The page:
Good Evans!

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Bob Evans @2x

In the realm of Australian pop music, a certain amount of modesty goes a long way. And what better way to avoid drawing attention to yourself than by going by a different name. It is an approach that has served singer-songwriter Bob Evans well, so well, in fact, that many people don’t realise the name actually belongs to one Kevin Mitchell, a man best known for his work with indie rock mainstays Jebediah.

While all this talk of name-swapping is enough to bring on an identity crisis, Bob Evans / Kevin Mitchell is a model of psychological stability. Preparing for his upcoming national tour in May, Bob Evans took some time out to chat with Cream about crises of a different sort: from the current state of the music industry to concerns about cultural cringe. Far from being all doom and gloom, however, the conversation also managed to take in topics as diverse as comedy and the idea of a ‘Perth sound’.

Story by Chris Prindiville

 

On a Tuesday morning in March, the sound of my phone ringing has me on edge. I am expecting a call from Bob Evans, one of the most respected names in the Aussie music industry. It is a discomfort, however, that disappears almost immediately when I hear the warm and friendly voice come through from the other end of the line. Bob Evans sounds like a man who has it all together.

Easing my way into the conversation, I mention how much I enjoyed the new EP (Zeroes to Heroes), a collection of infectiously catchy pop tunes, and its joyful embracing of a retro sound. Whereas some performers might take umbrage at such a comment, with its implication of creative larceny, Evans freely offers up the musical inspirations that continue to find a way into his own work. “I’m a total sucker for John Lennon’s solo stuff and the Beatles stuff. Lots of music from the ’60s and ’70s.”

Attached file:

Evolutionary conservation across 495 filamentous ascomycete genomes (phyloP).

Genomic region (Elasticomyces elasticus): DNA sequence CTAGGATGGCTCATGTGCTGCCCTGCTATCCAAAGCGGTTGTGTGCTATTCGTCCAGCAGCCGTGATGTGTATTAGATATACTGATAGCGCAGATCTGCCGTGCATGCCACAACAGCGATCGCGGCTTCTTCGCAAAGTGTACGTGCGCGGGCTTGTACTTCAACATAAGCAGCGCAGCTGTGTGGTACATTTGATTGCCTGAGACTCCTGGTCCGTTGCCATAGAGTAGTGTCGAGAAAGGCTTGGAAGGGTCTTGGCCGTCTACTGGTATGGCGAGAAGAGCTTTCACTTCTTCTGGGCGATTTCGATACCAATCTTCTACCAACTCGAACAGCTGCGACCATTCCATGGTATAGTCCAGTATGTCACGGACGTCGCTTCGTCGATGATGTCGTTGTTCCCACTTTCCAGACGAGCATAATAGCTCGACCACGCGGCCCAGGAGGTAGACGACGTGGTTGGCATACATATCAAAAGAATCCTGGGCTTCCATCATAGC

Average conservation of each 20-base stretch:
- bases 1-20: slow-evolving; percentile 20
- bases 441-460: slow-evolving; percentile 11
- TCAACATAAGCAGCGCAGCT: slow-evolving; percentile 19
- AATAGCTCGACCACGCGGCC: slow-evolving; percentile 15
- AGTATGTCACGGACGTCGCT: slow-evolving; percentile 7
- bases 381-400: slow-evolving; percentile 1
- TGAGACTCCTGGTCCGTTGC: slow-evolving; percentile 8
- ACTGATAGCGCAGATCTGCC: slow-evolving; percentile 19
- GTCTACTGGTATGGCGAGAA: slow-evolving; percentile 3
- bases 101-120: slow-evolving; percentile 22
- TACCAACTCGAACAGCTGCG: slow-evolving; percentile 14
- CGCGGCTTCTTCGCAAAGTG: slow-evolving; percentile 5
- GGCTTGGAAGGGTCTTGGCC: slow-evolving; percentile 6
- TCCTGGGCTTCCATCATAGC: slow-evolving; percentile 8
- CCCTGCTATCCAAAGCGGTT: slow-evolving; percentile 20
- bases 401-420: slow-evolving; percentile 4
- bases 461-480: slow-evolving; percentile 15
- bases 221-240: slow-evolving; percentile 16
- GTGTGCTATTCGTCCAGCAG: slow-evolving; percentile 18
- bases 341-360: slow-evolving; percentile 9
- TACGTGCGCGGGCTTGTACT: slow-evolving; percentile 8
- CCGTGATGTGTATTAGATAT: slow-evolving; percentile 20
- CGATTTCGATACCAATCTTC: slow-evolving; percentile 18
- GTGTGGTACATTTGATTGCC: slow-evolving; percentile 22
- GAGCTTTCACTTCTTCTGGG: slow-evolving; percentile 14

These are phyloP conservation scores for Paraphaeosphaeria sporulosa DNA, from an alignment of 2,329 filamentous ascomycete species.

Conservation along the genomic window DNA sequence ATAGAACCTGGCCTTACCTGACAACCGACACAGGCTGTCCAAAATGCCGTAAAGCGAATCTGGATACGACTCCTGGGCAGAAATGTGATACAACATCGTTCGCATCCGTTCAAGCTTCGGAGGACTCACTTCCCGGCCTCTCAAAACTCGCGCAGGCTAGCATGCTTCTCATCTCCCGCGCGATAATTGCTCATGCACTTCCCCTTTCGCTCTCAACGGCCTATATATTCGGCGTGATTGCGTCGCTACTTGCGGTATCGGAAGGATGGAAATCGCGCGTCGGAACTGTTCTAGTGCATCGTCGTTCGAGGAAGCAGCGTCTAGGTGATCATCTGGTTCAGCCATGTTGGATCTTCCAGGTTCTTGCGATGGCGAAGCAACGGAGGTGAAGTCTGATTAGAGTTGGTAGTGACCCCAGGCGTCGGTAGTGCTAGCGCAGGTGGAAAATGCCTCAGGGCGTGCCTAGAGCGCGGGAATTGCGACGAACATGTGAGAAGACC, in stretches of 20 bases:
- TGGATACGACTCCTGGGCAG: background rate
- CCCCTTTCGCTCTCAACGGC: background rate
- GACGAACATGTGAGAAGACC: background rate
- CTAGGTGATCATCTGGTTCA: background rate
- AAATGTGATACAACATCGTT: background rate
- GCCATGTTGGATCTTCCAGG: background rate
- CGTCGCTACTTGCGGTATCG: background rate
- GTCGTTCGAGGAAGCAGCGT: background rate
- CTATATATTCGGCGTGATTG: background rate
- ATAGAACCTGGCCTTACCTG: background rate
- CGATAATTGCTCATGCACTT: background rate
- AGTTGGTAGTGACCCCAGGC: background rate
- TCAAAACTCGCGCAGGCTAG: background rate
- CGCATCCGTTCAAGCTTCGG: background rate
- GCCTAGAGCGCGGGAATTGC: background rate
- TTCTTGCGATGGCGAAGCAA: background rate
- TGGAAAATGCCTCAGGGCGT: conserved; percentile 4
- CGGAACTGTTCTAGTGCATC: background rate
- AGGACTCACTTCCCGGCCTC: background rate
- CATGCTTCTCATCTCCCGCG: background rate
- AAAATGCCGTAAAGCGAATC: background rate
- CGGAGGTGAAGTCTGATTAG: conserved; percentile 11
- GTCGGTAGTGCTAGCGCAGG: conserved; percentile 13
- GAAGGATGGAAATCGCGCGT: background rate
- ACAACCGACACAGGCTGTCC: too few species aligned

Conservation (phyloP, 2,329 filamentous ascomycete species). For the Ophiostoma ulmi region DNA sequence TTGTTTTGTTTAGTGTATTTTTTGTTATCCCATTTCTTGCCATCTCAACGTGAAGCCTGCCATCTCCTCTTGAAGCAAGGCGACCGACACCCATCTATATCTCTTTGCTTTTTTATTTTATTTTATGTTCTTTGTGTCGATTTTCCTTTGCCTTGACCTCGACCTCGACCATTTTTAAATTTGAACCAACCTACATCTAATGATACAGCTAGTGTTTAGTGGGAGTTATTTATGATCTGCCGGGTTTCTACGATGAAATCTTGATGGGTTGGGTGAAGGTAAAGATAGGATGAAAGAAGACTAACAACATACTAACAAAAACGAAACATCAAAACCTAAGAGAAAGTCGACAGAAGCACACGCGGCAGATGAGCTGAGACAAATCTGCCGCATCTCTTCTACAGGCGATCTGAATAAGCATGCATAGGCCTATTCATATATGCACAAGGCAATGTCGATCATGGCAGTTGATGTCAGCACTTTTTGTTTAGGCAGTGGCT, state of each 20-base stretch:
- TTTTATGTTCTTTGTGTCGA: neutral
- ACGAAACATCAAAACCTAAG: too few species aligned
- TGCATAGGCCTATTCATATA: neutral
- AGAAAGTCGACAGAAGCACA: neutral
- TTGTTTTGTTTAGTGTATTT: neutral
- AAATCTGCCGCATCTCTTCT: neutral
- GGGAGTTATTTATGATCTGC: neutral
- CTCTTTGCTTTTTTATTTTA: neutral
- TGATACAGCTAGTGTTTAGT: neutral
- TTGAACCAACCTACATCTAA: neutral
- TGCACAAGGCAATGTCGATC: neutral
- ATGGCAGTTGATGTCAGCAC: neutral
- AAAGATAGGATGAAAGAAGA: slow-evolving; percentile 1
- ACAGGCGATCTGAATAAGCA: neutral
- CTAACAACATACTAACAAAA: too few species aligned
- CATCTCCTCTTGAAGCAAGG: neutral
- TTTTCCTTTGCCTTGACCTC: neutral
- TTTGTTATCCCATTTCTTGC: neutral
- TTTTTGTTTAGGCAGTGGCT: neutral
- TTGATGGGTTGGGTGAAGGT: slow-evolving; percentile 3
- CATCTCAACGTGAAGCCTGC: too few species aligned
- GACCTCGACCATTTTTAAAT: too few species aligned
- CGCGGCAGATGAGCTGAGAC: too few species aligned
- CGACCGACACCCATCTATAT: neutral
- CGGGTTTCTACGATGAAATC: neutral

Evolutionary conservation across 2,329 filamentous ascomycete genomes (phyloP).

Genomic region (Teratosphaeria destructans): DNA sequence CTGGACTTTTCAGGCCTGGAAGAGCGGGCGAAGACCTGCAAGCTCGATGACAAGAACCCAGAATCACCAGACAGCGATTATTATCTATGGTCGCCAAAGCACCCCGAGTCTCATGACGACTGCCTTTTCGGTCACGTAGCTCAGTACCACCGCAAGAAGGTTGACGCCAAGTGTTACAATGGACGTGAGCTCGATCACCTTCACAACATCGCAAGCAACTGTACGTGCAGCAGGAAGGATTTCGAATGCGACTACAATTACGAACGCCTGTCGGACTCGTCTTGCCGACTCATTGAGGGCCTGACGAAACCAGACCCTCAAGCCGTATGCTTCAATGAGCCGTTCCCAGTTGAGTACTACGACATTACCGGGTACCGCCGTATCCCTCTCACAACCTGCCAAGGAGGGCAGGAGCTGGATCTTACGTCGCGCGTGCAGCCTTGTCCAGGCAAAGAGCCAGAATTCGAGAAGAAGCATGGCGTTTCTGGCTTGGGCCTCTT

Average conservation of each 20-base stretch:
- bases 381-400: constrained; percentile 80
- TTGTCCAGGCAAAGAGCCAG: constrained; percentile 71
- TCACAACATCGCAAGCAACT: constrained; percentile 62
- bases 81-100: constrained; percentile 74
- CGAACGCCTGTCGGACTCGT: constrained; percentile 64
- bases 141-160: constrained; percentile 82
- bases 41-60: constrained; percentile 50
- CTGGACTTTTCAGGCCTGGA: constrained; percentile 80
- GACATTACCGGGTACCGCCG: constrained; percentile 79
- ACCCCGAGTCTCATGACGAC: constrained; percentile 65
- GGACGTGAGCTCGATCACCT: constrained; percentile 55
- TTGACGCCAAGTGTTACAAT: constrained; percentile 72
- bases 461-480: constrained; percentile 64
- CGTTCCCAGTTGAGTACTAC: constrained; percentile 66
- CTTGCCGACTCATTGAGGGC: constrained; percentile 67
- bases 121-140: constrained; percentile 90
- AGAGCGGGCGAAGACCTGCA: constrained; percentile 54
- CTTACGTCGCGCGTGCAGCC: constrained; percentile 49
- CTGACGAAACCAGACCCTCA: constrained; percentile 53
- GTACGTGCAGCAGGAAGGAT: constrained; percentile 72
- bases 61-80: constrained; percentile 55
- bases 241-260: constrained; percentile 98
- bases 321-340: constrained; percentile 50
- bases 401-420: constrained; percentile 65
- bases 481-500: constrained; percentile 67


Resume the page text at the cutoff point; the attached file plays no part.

Expanding on this idea of influence, our discussion moves on to growing up in Perth and how a sense of place might also feed into the music. “It’s an interesting idea. I mean Perth is a very unique place: it’s very isolated, and I think it’s true that there has been a lot of British influences [particularly in] pop music. My parents immigrated to Australia from England, and Perth was obviously a popular place to come for the Ten-pound Poms in the ’60s and ’70s… One of the most important things going on in Perth at the moment, you have to say, is Tame Impala, and they are steeped in ’60s British psychedelia.”

Considering Perth’s British heritage opens up the conversation to the wider problem of Australia’s cultural cringe. Evans expresses little doubt that this lack of confidence in our own stories and experiences is a problem that continues to plague the Australian music and artistic scene.

“Cultural cringe is still real and still exists. I’d like to think that it will disappear in my lifetime, but I have a feeling it probably won’t. The reason why I am pessimistic about that, is that when I look back at what was going in music in the ’80s, we’ve kind of gone backwards. The reason why I think that, is that back in the ’80s there was actually more celebration of Australian culture and the Australian way of life in our music.”